Speaker by Various Artists


Unknown Places: Queens of K Road (Central)

by Annette Morehu

Go up K Road after dark, stay on the south side, and head west. Here, in the shadows, you might meet a queen. Ask her the right questions and you could get to know her. Or she could get to know you, depending on your preference.

And how much you want to pay.

Everybody knows her as Beulah, but that wasn’t always her name. At twenty three, she changed her name by deed poll. Solicitation was illegal then, and if you were arrested and charged, it was printed in the newspaper. So, not wanting to bring any more shame to her family by having their name continuously splashed across the crime section of the local rag, and rather than change her profession, she changed her moniker. From the bland and boring ‘Brian Howard’, to the glamorous, exotic ‘Beulah de Reine’.

When she was just fourteen, and still a boy, Beulah heard whispers of a magical place, where standing out meant you fit in; where during the day, all of the ‘cool’ people would flock in their thousands, but at night, people like her were free to be themselves, and more importantly, where you could earn decent cash. This utopia was called Karangahape Road, but everyone just called it K Rd, and that was where Beulah wanted to be. So, one Friday morning she ditched school and hitched her way from her sleepy home-town (where the most exciting thing that ever happened was the annual kumara festival), to the big, bright lights of Auckland City. The first car that was generous enough, or curious enough, to pull over at the behest of her outstretched thumb, took her all the way to Grafton Bridge. She had heard stories about people jumping. Once, a politician’s son was found on the pavement below. Beulah peered around at the hustle and bustle and couldn’t imagine why anyone would ever want to leave.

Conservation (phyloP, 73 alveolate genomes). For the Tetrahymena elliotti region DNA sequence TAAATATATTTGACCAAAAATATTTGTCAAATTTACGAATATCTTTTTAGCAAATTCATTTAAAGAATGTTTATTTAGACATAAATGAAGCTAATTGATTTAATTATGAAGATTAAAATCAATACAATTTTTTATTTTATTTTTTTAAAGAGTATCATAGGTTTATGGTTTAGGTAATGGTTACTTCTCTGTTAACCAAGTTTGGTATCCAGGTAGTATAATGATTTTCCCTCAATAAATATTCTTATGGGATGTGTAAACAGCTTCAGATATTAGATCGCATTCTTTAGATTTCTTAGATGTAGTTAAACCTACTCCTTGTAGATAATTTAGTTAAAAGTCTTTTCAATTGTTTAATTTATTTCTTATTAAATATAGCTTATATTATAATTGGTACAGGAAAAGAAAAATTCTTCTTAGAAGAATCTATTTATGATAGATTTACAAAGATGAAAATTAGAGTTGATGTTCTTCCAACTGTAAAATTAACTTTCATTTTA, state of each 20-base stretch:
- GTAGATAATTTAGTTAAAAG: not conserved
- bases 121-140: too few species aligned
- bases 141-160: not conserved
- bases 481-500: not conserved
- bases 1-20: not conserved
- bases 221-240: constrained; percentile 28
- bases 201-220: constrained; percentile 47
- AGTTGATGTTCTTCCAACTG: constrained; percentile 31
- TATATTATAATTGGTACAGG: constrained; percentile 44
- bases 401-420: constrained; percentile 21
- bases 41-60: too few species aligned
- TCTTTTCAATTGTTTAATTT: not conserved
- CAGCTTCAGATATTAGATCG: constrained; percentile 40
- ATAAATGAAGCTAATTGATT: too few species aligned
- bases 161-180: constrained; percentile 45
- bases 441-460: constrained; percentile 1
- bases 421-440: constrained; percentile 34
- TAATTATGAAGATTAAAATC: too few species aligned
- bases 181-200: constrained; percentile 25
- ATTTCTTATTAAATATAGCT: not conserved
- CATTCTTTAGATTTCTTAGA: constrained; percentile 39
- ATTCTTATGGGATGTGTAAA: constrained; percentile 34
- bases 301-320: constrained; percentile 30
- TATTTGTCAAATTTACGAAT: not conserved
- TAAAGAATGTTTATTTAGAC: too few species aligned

She headed west along the southern ridge of the road; past the Jewish section of the Symonds Street cemetery, past high-end clothing stores, past the newly fashionable cafes, up and over the Queen Street intersection, past Pitt Street, then over Mercury Lane and across Hopetoun Street — to the end of K’ Road. Here, in the steady light of the streetlamps, Beulah saw for the first time what she had only ever heard of before. Real life, out and proud, fabulous queens. They were pretty, they were powerful, and they were getting paid. And Beulah wanted to be just like them. 

That night, the kingdom of K’ Road crowned a new queen.


Beulah’s flat: a government state house, Freemans Bay, Friday night — forty years after her induction to K Road. Sitting at her Formica dining table, relaxing before a night out on the road; sipping red wine from an odd wineglass, smoking a cigarette, a Buddha stick burning, Beulah speaks:

 ‘Clients? Well, they’re all the same, aren’t they? Men. This one guy paid a girl five hundred bucks and a big bag of crack to fist him up the you-know. I let her use one of my rooms for the job, so we shared the proceeds. We look after each other, ay. Most of us. Most of the time. New girls learn the rules quick, either that or someone will teach them the hard way. We don’t so much have our own corners, but we stay on our own sides of the road and it’s up to the client which side he wants to shop on.